They enter the battle and seem to lose a company commander each action. The most vivid action is the company’s ambush at Norville. While clearly involved in several battles, Hartmann as a driver doesn’t personally see or do much. There are close calls and urgent bailouts but the combat is not detailed. It is similar on the way through Germany, there are panzerfaust attacks and many villages burned but not a lot that is interesting. Hartmann commands his own tank at stages through here. The division drives into Austria and Hartmann sees Mauthasen Concentration Camp. They capture many Germans. At one point they are ordered to escort 18,000 of them back to the Russians.

The book concludes with some material on the occupation and Hartmann’s return to the battlefield decades later. I drove an M113 for several years and it was not in a war zone. When ‘buttoned down’ it is quite hard to know what is going on elsewhere. This comes through with Hartmann’s account. It does make things a bit slow paced though. I did learn some interesting things, especially about a tank unit’s support groups but overall this account is only modestly interesting. 2 ½ stars

Larso
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Re: US European War memoirs

Post by Larso » 30 Dec 2017 07:41

Bloody Roads to Germany by William Meller

Meller arrives in Europe as a replacement. He is assigned to the 28th Infantry Division, astonishingly, the same division, regiment and company that his father served with in WW1. His account though kicks off with the first day of the German’s Ardennes Offensive. He is a Sargent commanding a squad, pretty much out on their own. A mist helps them for a while, then they are fighting for their lives and then they are captured. He then writes about his experiences as a POW but intersperses these with flashbacks to his combat experiences in the Hurtgen Forest. These consist of the shock of entering a combat zone, his first hours in the line, frequent clashes with Germans and their withdrawal to rebuild in the Ardennes. In the space of a few weeks, he is the reliable veteran. Everyone else is gone.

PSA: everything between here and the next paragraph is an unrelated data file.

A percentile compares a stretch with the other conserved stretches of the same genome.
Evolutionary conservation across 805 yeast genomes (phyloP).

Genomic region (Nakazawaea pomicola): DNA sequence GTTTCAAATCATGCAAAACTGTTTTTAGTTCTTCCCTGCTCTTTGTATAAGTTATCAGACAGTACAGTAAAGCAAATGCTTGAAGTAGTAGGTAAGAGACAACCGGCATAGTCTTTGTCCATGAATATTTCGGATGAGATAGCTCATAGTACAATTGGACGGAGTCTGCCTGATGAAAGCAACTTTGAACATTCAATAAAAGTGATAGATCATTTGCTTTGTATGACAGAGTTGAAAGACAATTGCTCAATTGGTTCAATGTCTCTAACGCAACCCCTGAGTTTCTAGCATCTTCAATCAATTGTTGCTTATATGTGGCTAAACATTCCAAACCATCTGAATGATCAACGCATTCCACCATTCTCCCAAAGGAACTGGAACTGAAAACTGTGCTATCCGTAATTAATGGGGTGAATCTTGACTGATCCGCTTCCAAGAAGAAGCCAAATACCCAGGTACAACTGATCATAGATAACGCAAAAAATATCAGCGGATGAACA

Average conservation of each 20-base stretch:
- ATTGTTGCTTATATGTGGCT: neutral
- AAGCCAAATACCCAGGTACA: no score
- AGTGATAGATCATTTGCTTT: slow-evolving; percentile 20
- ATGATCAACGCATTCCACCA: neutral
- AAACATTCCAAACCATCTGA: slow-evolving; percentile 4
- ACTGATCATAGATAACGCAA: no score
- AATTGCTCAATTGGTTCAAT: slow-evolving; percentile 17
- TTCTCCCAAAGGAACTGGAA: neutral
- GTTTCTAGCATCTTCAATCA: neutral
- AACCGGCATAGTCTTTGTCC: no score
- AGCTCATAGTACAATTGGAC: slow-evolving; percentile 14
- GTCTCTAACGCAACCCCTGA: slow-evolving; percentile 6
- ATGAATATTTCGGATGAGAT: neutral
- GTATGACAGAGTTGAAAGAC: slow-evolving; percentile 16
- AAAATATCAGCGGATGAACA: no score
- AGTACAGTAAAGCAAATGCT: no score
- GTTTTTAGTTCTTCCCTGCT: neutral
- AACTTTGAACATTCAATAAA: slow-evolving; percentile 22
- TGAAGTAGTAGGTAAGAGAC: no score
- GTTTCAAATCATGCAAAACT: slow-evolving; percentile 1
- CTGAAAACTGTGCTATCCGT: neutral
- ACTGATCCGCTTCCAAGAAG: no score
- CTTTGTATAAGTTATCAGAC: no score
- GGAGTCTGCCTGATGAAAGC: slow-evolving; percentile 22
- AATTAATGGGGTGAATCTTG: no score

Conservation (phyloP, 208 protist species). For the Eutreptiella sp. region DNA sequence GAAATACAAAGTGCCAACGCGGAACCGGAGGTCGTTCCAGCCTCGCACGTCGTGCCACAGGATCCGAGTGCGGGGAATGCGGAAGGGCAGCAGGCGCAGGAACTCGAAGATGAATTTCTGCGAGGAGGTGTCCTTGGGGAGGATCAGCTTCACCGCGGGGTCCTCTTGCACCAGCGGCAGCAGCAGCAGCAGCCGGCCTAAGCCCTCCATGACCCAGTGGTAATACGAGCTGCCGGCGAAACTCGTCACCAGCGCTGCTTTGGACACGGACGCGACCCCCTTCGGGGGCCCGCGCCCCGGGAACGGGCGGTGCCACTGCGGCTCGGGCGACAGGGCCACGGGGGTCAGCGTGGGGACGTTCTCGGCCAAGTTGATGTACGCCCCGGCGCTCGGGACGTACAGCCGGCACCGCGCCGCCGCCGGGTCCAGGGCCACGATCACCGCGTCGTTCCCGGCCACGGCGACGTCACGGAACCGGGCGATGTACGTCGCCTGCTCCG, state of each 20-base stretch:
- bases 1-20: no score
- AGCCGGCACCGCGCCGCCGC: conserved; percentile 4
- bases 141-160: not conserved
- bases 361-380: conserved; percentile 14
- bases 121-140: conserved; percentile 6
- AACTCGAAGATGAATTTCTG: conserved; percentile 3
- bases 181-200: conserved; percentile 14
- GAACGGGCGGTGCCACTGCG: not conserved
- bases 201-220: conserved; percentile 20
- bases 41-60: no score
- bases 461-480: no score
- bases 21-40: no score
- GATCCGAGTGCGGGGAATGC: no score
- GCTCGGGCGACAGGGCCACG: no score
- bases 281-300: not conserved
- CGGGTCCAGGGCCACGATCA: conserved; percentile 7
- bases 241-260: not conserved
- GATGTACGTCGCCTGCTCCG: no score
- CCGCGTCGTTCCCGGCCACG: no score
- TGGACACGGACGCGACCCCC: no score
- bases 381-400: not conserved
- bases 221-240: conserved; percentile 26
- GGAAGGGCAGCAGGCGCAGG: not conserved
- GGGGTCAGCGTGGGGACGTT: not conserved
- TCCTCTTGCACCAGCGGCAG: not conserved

The switching time-frames is a little off-putting but works to off-set the sameness of the POW stint. There are some very unpleasant experiences through all the same. Men were very hungry and got ill. There were opportunities to be shot too. The combat sequences are quite interesting. The Germans are very effective soldiers. There are some very close calls and Meller writes of being very scared. He also writes of being angry, hating soldiering and enjoying it. Such was being in the army. Even so, it’s a little hard to get a fix on Meller. He seems a decent man, yet he also seems to threaten to shoot a lot of people? It was a pretty stressful time of course. All this said, his account is one of the few by a 28th man in its vital effort to delay the German's Ardennes drive. Interesting overall – 3 ½ stars.